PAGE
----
Can You Find Me Now?: New Jersey Supreme Court Says Police Need a Warrant to Access Location Information From a Cell Phone

“Advances in technology offer great benefits to society in many areas. At the same time, they can pose significant risks to individual privacy rights.” So begins the recently-issued unanimous decision of the New Jersey Supreme Court in State v. Earls, in which the Court found that “cell-phone users have a reasonable expectation of privacy in their cell-phone location information” and, therefore, under the New Jersey Constitution, “police must obtain a search warrant before accessing that information.” Coming at a time when the public’s attention is particularly focused on the tension between technology and privacy, this opinion represents a groundbreaking new rule of law on the constitutional limits of new methods of tracking and surveillance. (See also the U.S. Supreme Court’s 2011 decision in United States v. Jones and the New York Court of Appeals’ recent opinion in Cunningham v. New York State Department of Labor.) With this unprecedented decision, the New Jersey Supreme Court becomes the first state supreme court to find a constitutionally-protected privacy right in the location of a personal cell phone.

In January 2006, the Middletown Township Police Department suspected that Thomas Earls was responsible for a series of residential burglaries. After obtaining an arrest warrant, the police began searching for Earls and his girlfriend, who the police thought might be in danger because she had cooperated with the investigation. On three separate occasions on the night of January 26, the police contacted T-Mobile, Earls’ cell phone service provider, to obtain the location of Earls’ cell phone. Based on that information, the police eventually located and arrested Earls. Earls’ challenged the constitutionality of his arrest, but the Trial Court found that although he had a reasonable expectation of privacy in the location of his cell phone, the emergency aid exception to the warrant requirement applied. The Appellate Division affirmed, but it concluded that a warrant was not required because Earls did not have a constitutionally-protected privacy interest that prevented T-Mobile from disclosing the whereabouts of his cell phone to the police. Again, Earls appealed.

The New Jersey Supreme Court began its analysis by examining cell phone tracking technology, noting that “[c]ell phones register or identify themselves with nearby cell towers every seven seconds” and that this information “allows carriers to locate cell phones on a real-time basis and to reconstruct a phone’s movement from recorded data.” The Court recognized the impact that such technology can have on an individual’s personal privacy rights, observing that “details about the location of a cell phone can provide an intimate picture of one’s daily life” because cell phone location data can “disclose not only where individuals are located at a point in time but also which shops, doctors, religious services, and political events they go to, and with whom they choose to associate.” The Court opined that such tracking “involves a degree of intrusion that a reasonable person would not anticipate” and, therefore, that “the New Jersey Constitution protects an individual’s privacy interest in the location of his or her cell phone.” Thus, to obtain tracking information “police must obtain a warrant based on a showing of probable cause, or qualify for an exception to the warrant requirement.” Because the issue was not addressed by the Appellate Division, the Court remanded the case for a determination of “whether the emergency aid doctrine applies to the facts of this case under the newly restated test.”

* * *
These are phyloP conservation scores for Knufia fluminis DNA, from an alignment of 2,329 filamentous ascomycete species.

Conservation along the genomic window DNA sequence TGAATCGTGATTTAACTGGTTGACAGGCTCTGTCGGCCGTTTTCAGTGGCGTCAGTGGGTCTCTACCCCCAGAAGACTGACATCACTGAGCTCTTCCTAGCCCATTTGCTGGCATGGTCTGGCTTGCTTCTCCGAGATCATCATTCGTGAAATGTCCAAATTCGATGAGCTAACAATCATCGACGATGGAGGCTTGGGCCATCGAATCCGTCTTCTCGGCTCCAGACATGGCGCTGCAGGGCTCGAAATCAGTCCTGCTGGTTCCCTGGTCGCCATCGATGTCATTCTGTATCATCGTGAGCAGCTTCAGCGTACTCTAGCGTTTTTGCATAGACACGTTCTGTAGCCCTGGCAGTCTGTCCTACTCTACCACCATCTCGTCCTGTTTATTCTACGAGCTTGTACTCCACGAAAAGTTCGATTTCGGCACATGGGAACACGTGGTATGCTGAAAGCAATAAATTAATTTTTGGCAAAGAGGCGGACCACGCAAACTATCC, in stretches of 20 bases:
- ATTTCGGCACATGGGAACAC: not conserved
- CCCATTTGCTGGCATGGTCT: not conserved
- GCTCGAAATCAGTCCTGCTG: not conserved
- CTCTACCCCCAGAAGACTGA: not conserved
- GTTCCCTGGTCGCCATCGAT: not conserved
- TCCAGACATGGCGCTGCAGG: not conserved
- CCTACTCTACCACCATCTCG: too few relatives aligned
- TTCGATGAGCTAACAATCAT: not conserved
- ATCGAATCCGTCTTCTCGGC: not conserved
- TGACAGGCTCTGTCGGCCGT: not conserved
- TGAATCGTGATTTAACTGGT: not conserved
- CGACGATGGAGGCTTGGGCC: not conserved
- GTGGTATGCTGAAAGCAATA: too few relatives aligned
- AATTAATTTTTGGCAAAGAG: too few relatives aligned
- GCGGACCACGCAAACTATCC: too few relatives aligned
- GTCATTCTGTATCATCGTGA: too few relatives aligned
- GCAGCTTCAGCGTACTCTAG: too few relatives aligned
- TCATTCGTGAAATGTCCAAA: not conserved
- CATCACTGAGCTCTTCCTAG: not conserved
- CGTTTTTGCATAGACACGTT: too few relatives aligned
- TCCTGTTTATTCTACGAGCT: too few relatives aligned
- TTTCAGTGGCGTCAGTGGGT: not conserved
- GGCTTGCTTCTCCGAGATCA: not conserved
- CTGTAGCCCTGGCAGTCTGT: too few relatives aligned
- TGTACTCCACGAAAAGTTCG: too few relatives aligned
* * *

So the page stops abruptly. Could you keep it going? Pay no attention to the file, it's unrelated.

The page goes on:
It remains to be seen whether other courts will follow the lead of the New Jersey Supreme Court and find a constitutionally-protected privacy interest in the location of one’s cell phone. What is certain, however, is that courts will increasingly be faced with novel legal issues arising from the conflict between new technologies and an individual’s reasonable expectation of privacy. As Chief Justice Rabner’s opinion in Earls perceptively recognizes, the answer will ultimately lie in the courts’ ability to balance the benefits that technology can provide to society against the risks to individual privacy rights.

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